The stability of proteins in aqueous formulations is generally a problem in pharmaceutical industry. Likewise the stability of aqueous solutions of the gonadotropins is insufficient to allow storage for longer times. This is especially true for preparations containing the very pure gonadotropins, prepared using recombinant DNA methods, in relatively dilute solutions . Usually therefore those preparations are stored in a dry form, as is obtained after lyophilization. A stabilized gonadotropin containing lyophilized pharmaceutical formulation is disclosed in European Patent No. 448,146 (Akzo N. V.). These preparations contain organic carboxylic acids, particularly citric acid, and optionally a non-reducing sugar such as sucrose. Another solid gonadotropin containing pharmaceutical composition comprising sucrose as a stabilizer is disclosed in the International Patent Application WO 93/11788 (Applied Research Systems ARS Holding N. V.).
Although these freeze-dried preparations are stable enough to guarantee sufficient shelf-lifes, they have the disadvantage that prior to administration reconstitution is necessary. The patient therefore necessarily has to reconstitute the dried glycoprotein in a solvent before use, which is a disadvantage and an inconvenience to the patient. In addition, the solvent must be provided together with the freeze-dried preparation of the gonadotropin.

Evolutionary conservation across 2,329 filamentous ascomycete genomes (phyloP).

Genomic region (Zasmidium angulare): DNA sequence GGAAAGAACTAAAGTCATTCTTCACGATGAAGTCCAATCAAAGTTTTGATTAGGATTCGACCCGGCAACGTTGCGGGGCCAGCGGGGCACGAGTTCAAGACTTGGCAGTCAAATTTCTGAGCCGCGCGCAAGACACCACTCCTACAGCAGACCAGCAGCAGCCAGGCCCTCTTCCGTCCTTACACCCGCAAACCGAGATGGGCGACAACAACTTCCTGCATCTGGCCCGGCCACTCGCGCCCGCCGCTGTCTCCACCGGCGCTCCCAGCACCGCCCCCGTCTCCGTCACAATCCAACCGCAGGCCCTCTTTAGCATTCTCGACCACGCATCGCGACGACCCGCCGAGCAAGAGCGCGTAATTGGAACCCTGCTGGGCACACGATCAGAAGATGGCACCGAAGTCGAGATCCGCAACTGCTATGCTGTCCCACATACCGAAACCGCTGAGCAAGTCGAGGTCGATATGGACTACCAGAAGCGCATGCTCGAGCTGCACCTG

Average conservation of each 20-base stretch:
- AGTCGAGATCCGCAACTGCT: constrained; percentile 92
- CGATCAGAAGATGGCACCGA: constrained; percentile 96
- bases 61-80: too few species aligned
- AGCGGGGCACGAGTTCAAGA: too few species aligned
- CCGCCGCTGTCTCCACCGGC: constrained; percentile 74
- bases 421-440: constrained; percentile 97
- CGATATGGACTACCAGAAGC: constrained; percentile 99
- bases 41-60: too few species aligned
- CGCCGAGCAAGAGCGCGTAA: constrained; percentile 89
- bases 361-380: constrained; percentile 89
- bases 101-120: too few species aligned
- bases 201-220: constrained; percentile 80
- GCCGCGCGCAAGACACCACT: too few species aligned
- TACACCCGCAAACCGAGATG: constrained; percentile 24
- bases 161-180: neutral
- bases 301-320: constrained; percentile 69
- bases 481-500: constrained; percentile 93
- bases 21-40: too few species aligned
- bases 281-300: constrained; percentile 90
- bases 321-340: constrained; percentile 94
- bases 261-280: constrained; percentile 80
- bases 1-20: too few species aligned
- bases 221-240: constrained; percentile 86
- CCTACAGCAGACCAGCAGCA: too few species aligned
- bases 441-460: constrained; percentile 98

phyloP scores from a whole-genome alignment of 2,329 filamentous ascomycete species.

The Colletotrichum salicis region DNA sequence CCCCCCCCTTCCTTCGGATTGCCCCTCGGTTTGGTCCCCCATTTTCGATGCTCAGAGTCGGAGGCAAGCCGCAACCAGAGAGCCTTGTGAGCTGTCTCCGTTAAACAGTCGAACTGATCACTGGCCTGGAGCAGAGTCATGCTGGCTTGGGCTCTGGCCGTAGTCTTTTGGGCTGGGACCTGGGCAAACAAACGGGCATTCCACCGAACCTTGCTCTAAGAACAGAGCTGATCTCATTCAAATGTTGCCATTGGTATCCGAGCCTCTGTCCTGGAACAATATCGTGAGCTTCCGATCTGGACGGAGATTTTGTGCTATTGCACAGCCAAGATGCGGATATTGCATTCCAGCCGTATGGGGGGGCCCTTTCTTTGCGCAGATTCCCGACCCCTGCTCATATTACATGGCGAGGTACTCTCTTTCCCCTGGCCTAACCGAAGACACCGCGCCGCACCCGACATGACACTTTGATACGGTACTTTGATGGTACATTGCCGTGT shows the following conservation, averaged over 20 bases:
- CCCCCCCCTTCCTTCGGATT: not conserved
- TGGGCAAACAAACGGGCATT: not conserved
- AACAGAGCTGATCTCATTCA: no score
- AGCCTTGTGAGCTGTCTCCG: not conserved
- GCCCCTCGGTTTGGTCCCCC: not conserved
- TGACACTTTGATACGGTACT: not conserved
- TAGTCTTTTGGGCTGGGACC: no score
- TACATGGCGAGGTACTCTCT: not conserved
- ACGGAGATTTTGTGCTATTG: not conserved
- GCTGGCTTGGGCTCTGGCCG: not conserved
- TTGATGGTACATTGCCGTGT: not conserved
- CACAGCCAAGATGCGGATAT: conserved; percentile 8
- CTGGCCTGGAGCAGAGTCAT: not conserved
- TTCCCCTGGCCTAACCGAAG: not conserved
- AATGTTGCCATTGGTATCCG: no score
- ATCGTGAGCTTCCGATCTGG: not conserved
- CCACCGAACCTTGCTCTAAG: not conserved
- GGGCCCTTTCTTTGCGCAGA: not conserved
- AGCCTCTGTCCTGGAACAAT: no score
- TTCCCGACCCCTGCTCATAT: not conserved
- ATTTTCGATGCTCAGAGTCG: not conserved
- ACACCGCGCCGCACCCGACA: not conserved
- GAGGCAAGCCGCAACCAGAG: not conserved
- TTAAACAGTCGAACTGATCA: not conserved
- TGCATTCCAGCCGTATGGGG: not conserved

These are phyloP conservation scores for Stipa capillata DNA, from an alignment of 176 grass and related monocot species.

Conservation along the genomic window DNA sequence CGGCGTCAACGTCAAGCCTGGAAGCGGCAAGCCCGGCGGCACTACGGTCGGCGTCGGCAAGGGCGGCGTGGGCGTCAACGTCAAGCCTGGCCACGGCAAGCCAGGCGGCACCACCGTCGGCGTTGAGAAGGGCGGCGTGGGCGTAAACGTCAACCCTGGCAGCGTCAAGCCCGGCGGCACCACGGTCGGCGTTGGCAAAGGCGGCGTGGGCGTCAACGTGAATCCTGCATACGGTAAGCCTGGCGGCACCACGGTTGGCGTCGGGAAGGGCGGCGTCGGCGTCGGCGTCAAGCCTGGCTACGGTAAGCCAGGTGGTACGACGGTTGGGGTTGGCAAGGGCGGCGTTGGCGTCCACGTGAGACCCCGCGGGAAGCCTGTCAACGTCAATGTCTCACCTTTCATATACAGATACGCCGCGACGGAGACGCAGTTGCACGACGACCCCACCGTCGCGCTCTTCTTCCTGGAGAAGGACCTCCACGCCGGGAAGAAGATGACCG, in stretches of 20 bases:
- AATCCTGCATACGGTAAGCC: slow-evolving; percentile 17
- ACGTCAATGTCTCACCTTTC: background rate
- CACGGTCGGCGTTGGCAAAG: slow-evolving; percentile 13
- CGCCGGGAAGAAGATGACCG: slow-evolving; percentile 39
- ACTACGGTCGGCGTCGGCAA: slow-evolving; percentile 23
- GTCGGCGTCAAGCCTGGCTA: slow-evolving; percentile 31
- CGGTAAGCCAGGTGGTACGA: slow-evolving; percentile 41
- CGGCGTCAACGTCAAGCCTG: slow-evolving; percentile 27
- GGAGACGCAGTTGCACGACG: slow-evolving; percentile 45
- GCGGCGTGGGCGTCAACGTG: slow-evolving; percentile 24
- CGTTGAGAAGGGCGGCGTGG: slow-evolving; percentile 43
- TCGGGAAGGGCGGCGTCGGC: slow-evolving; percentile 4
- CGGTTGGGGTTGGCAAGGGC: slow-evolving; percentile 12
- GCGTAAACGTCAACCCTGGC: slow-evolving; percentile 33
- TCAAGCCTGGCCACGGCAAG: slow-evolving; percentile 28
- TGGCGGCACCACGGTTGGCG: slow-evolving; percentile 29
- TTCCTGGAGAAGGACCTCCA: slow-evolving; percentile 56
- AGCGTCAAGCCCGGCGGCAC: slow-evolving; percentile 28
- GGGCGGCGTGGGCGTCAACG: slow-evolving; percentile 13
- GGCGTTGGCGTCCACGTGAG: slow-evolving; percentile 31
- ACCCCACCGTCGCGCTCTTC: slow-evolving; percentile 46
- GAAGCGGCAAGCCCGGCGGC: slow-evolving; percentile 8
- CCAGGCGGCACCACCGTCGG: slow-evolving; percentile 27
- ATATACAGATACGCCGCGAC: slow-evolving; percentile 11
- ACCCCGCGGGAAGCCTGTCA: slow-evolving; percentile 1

For a patient, who needs injections of a gonadotropin at regular times, for instance a patient receiving a daily dose of recFSH for ovulation induction, it would be of importance that the gonadotropin formulation is easy to handle, to dose and to inject. The reconstitution of a freeze-dried gonadotropin preparation demands prudence and carefulness and should be avoided if possible. It would facilitate the use of gonadotropins, if these glycoproteins could be produced and distributed as a stable solution to the patient, who could inject the medicament directly without reconstitution. In addition, a freeze-drying process is a costly and time consuming process step, and it would be an advantage if this step could be avoided when preparing a gonadotropin formulation.
A need exists therefore in a ready-for-use injection preparation, having a sufficient stability to guarantee a reasonable shelf-life.
In WO 93/22335 (COR Therapeutics Inc.) storage stable liquid compositions of substantially pure polypeptides are disclosed, which are prepared by dissolving the polypeptide in a citrate buffer of pH 5.0 to 5.5. Liquid formulations containing the gonadotropin recombinant-hCG stabilized with a non reducing sugar, preferably mannitol, in an aqueous solution in a phosphate buffer at pH 7, are disclosed in WO 96/29095 (Applied Research Systems ARS Holding N. V.).